So how’s Lina doing as Muti’s stand-in?

So how’s Lina doing as Muti’s stand-in?


norman lebrecht

June 19, 2022

Larry Johnson’s assessment on a last minute jump-in in Chicago Classical Review:

This is the second time in ten weeks that Muti has been sidelined by Covid, after the 80-year-old conductor had to pull out of a program in April. On that occasion, Lina González-Granados handled part of a revised program, and Thursday night she took over podium duties for the entire concert and the show went on.

Now in the final month of her tenure as the CSO’s Solti conducting apprentice, González-Granados handled the last-minute assignment with energy and aplomb. With Muti having prepared the program and led all but the last rehearsal, the performances were already largely baked. But give credit to the young conductor for stepping into a difficult situation and directing the orchestra effectively in the evening’s two epic German cornerstones.

Even with the Covid/podium side-drama, the evening belonged to Anne-Sophie Mutter….

Read on here.

Wynne Delacoma in the Chicago Sun-Times:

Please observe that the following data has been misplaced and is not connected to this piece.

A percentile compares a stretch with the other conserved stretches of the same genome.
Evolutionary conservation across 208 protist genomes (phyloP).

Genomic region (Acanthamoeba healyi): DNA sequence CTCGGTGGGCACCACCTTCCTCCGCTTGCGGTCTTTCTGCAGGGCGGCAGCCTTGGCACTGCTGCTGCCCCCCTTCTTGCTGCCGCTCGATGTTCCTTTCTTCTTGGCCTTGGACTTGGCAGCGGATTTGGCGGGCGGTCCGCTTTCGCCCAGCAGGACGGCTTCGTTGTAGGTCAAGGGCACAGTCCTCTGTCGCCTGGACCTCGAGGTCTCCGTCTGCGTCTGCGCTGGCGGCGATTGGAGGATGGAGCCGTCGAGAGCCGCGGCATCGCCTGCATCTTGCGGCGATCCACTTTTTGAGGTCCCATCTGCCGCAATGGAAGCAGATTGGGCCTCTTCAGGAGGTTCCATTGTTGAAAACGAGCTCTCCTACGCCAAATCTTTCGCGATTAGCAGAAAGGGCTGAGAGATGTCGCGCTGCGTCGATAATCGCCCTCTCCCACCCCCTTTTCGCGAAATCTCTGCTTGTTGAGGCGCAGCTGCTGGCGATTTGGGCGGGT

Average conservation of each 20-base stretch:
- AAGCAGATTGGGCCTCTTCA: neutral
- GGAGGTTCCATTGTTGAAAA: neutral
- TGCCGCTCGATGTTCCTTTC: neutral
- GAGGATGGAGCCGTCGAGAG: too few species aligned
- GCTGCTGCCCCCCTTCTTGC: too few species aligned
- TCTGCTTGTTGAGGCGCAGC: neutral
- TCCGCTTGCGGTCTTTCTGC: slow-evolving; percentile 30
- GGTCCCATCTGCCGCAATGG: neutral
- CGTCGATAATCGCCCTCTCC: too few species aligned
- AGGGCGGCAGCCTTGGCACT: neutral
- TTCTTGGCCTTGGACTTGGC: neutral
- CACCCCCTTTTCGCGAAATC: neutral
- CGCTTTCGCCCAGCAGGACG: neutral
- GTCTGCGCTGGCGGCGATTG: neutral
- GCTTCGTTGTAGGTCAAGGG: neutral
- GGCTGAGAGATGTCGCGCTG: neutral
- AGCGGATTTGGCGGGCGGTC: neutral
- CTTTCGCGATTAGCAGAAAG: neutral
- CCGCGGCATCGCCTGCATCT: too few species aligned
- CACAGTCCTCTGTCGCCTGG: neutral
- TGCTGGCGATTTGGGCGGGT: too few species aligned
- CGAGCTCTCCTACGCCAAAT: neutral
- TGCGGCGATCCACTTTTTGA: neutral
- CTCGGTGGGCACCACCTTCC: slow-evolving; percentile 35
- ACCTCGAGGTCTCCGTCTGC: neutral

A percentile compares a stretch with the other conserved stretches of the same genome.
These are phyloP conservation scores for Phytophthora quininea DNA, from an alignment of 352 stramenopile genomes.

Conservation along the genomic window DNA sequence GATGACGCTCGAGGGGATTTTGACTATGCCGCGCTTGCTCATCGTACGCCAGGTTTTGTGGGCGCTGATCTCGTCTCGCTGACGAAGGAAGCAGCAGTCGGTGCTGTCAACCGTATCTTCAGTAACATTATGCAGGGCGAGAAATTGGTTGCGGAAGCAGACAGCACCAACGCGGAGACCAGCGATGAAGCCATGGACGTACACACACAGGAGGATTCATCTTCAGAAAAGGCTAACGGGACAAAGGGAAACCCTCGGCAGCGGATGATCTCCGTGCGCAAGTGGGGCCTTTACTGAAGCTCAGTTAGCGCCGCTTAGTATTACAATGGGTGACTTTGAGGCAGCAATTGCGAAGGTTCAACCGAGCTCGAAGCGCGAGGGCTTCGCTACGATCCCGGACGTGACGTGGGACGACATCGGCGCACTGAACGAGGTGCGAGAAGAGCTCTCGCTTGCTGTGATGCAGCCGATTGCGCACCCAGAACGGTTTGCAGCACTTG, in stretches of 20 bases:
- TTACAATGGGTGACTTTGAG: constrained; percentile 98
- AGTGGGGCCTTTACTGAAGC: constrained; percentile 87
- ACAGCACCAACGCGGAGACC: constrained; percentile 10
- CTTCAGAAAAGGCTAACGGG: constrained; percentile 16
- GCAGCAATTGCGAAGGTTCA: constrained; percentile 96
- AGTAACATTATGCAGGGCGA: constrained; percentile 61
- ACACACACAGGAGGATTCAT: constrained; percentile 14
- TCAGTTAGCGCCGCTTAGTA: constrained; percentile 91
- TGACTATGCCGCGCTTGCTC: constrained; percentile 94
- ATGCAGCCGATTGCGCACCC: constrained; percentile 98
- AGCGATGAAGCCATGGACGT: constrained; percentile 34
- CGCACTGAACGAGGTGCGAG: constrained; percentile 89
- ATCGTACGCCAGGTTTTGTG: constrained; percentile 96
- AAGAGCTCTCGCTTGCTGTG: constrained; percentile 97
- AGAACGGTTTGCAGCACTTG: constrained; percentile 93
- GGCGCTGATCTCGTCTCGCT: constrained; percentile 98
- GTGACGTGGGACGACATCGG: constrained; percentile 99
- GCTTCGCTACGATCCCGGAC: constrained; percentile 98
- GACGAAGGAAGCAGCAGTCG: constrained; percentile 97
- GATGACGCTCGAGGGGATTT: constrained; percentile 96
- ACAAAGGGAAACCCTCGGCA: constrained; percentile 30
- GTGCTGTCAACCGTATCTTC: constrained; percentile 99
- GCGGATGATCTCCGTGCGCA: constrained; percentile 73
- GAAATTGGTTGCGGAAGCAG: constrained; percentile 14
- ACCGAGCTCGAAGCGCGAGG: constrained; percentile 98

The soaring, romantic melodies of Brahms’s Symphony No. 1 were an ideal showcase for Gonzalez-Granados’s ability to sculpt rich, heartfelt orchestral sound. She had no chance to rehearse the CSO herself, and balances were sometimes off. Brasses were occasionally too loud, and in the opening pages, the surging unison strings lacked a distinctive profile.

But the mood was serenely relaxed as solo winds rose and fell in lyrical song in the first movement. Brahms’s expressive melodies seemed to glow as CSO principal players — notably Stefan Ragnar Hoskuldsson, oboe William Welter and clarinet Stephen Williamson — passed musical phrases among themselves. The more light-hearted third movement was both buoyant and hefty, with motifs tumbling energetically from one set of orchestral voices to the next. In contrast, the final movement was full of majesty and excitement, prompting the audience into prolonged cheers….

photo: Todd Rosenberg


  • tet says: